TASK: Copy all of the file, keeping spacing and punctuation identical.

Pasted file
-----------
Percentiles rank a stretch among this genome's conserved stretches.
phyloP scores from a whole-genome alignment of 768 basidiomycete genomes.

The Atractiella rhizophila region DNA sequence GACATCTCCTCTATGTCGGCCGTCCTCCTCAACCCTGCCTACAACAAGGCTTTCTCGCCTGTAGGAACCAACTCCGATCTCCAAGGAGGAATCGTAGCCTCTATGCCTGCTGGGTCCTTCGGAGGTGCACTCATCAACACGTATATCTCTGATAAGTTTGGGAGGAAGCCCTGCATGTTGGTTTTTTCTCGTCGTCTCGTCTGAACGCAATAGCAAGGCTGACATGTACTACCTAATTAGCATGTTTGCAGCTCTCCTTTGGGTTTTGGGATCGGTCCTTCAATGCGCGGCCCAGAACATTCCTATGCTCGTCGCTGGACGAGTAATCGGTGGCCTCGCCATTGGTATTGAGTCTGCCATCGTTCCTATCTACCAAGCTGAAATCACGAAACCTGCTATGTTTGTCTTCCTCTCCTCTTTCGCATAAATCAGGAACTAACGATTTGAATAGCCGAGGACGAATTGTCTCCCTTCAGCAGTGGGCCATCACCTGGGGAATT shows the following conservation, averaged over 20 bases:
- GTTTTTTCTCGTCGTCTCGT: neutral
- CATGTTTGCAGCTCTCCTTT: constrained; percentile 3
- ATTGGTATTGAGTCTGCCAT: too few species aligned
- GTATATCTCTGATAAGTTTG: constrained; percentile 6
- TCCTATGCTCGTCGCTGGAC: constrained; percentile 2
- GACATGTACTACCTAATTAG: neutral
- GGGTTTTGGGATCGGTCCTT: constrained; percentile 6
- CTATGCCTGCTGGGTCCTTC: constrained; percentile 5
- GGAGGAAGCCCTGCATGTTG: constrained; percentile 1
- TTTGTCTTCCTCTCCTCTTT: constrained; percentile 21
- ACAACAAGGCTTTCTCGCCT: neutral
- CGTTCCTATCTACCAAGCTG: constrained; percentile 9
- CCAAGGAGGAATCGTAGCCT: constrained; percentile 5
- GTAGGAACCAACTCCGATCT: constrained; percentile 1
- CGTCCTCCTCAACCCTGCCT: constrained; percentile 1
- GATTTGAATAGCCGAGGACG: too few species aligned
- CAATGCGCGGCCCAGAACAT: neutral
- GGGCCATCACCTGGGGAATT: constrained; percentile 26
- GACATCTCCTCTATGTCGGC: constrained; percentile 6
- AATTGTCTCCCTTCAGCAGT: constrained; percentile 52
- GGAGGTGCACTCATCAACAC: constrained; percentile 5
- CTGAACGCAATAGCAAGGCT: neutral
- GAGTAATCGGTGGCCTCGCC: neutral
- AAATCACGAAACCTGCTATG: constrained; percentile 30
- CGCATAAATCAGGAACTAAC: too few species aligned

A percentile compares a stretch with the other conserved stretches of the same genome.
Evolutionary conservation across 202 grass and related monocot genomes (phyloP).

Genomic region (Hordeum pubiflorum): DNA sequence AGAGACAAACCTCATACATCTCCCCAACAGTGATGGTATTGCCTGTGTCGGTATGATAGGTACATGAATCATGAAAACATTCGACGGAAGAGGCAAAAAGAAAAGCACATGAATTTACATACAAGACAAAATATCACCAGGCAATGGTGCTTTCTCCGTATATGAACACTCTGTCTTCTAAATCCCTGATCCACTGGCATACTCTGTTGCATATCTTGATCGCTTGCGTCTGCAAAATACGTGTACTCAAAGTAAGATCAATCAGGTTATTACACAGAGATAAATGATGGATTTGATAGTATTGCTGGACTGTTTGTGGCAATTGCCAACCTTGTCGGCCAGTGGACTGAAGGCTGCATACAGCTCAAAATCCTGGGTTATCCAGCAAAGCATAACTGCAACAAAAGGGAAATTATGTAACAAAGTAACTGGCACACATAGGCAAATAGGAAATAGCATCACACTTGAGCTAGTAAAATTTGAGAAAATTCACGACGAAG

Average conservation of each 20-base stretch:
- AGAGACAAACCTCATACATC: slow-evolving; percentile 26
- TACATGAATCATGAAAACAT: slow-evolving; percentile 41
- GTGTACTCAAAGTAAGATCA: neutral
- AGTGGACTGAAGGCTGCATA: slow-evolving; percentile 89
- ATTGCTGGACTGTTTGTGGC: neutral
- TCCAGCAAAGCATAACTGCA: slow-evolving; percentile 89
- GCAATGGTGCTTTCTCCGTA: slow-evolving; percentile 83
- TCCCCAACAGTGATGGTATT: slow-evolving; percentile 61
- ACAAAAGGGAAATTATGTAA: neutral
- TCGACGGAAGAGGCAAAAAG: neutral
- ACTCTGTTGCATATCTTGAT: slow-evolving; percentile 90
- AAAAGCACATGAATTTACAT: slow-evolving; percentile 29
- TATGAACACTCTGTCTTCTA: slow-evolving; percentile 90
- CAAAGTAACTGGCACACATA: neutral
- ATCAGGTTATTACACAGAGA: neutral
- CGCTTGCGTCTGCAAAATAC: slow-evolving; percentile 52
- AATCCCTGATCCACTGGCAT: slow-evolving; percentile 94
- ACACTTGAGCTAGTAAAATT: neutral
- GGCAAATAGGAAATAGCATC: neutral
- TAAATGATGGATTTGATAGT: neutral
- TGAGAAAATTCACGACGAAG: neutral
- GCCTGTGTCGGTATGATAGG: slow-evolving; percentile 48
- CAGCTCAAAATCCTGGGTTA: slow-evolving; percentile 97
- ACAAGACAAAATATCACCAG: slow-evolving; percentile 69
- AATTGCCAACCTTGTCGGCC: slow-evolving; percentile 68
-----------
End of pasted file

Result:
Percentiles rank a stretch among this genome's conserved stretches.
phyloP scores from a whole-genome alignment of 768 basidiomycete genomes.

The Atractiella rhizophila region DNA sequence GACATCTCCTCTATGTCGGCCGTCCTCCTCAACCCTGCCTACAACAAGGCTTTCTCGCCTGTAGGAACCAACTCCGATCTCCAAGGAGGAATCGTAGCCTCTATGCCTGCTGGGTCCTTCGGAGGTGCACTCATCAACACGTATATCTCTGATAAGTTTGGGAGGAAGCCCTGCATGTTGGTTTTTTCTCGTCGTCTCGTCTGAACGCAATAGCAAGGCTGACATGTACTACCTAATTAGCATGTTTGCAGCTCTCCTTTGGGTTTTGGGATCGGTCCTTCAATGCGCGGCCCAGAACATTCCTATGCTCGTCGCTGGACGAGTAATCGGTGGCCTCGCCATTGGTATTGAGTCTGCCATCGTTCCTATCTACCAAGCTGAAATCACGAAACCTGCTATGTTTGTCTTCCTCTCCTCTTTCGCATAAATCAGGAACTAACGATTTGAATAGCCGAGGACGAATTGTCTCCCTTCAGCAGTGGGCCATCACCTGGGGAATT shows the following conservation, averaged over 20 bases:
- GTTTTTTCTCGTCGTCTCGT: neutral
- CATGTTTGCAGCTCTCCTTT: constrained; percentile 3
- ATTGGTATTGAGTCTGCCAT: too few species aligned
- GTATATCTCTGATAAGTTTG: constrained; percentile 6
- TCCTATGCTCGTCGCTGGAC: constrained; percentile 2
- GACATGTACTACCTAATTAG: neutral
- GGGTTTTGGGATCGGTCCTT: constrained; percentile 6
- CTATGCCTGCTGGGTCCTTC: constrained; percentile 5
- GGAGGAAGCCCTGCATGTTG: constrained; percentile 1
- TTTGTCTTCCTCTCCTCTTT: constrained; percentile 21
- ACAACAAGGCTTTCTCGCCT: neutral
- CGTTCCTATCTACCAAGCTG: constrained; percentile 9
- CCAAGGAGGAATCGTAGCCT: constrained; percentile 5
- GTAGGAACCAACTCCGATCT: constrained; percentile 1
- CGTCCTCCTCAACCCTGCCT: constrained; percentile 1
- GATTTGAATAGCCGAGGACG: too few species aligned
- CAATGCGCGGCCCAGAACAT: neutral
- GGGCCATCACCTGGGGAATT: constrained; percentile 26
- GACATCTCCTCTATGTCGGC: constrained; percentile 6
- AATTGTCTCCCTTCAGCAGT: constrained; percentile 52
- GGAGGTGCACTCATCAACAC: constrained; percentile 5
- CTGAACGCAATAGCAAGGCT: neutral
- GAGTAATCGGTGGCCTCGCC: neutral
- AAATCACGAAACCTGCTATG: constrained; percentile 30
- CGCATAAATCAGGAACTAAC: too few species aligned

A percentile compares a stretch with the other conserved stretches of the same genome.
Evolutionary conservation across 202 grass and related monocot genomes (phyloP).

Genomic region (Hordeum pubiflorum): DNA sequence AGAGACAAACCTCATACATCTCCCCAACAGTGATGGTATTGCCTGTGTCGGTATGATAGGTACATGAATCATGAAAACATTCGACGGAAGAGGCAAAAAGAAAAGCACATGAATTTACATACAAGACAAAATATCACCAGGCAATGGTGCTTTCTCCGTATATGAACACTCTGTCTTCTAAATCCCTGATCCACTGGCATACTCTGTTGCATATCTTGATCGCTTGCGTCTGCAAAATACGTGTACTCAAAGTAAGATCAATCAGGTTATTACACAGAGATAAATGATGGATTTGATAGTATTGCTGGACTGTTTGTGGCAATTGCCAACCTTGTCGGCCAGTGGACTGAAGGCTGCATACAGCTCAAAATCCTGGGTTATCCAGCAAAGCATAACTGCAACAAAAGGGAAATTATGTAACAAAGTAACTGGCACACATAGGCAAATAGGAAATAGCATCACACTTGAGCTAGTAAAATTTGAGAAAATTCACGACGAAG

Average conservation of each 20-base stretch:
- AGAGACAAACCTCATACATC: slow-evolving; percentile 26
- TACATGAATCATGAAAACAT: slow-evolving; percentile 41
- GTGTACTCAAAGTAAGATCA: neutral
- AGTGGACTGAAGGCTGCATA: slow-evolving; percentile 89
- ATTGCTGGACTGTTTGTGGC: neutral
- TCCAGCAAAGCATAACTGCA: slow-evolving; percentile 89
- GCAATGGTGCTTTCTCCGTA: slow-evolving; percentile 83
- TCCCCAACAGTGATGGTATT: slow-evolving; percentile 61
- ACAAAAGGGAAATTATGTAA: neutral
- TCGACGGAAGAGGCAAAAAG: neutral
- ACTCTGTTGCATATCTTGAT: slow-evolving; percentile 90
- AAAAGCACATGAATTTACAT: slow-evolving; percentile 29
- TATGAACACTCTGTCTTCTA: slow-evolving; percentile 90
- CAAAGTAACTGGCACACATA: neutral
- ATCAGGTTATTACACAGAGA: neutral
- CGCTTGCGTCTGCAAAATAC: slow-evolving; percentile 52
- AATCCCTGATCCACTGGCAT: slow-evolving; percentile 94
- ACACTTGAGCTAGTAAAATT: neutral
- GGCAAATAGGAAATAGCATC: neutral
- TAAATGATGGATTTGATAGT: neutral
- TGAGAAAATTCACGACGAAG: neutral
- GCCTGTGTCGGTATGATAGG: slow-evolving; percentile 48
- CAGCTCAAAATCCTGGGTTA: slow-evolving; percentile 97
- ACAAGACAAAATATCACCAG: slow-evolving; percentile 69
- AATTGCCAACCTTGTCGGCC: slow-evolving; percentile 68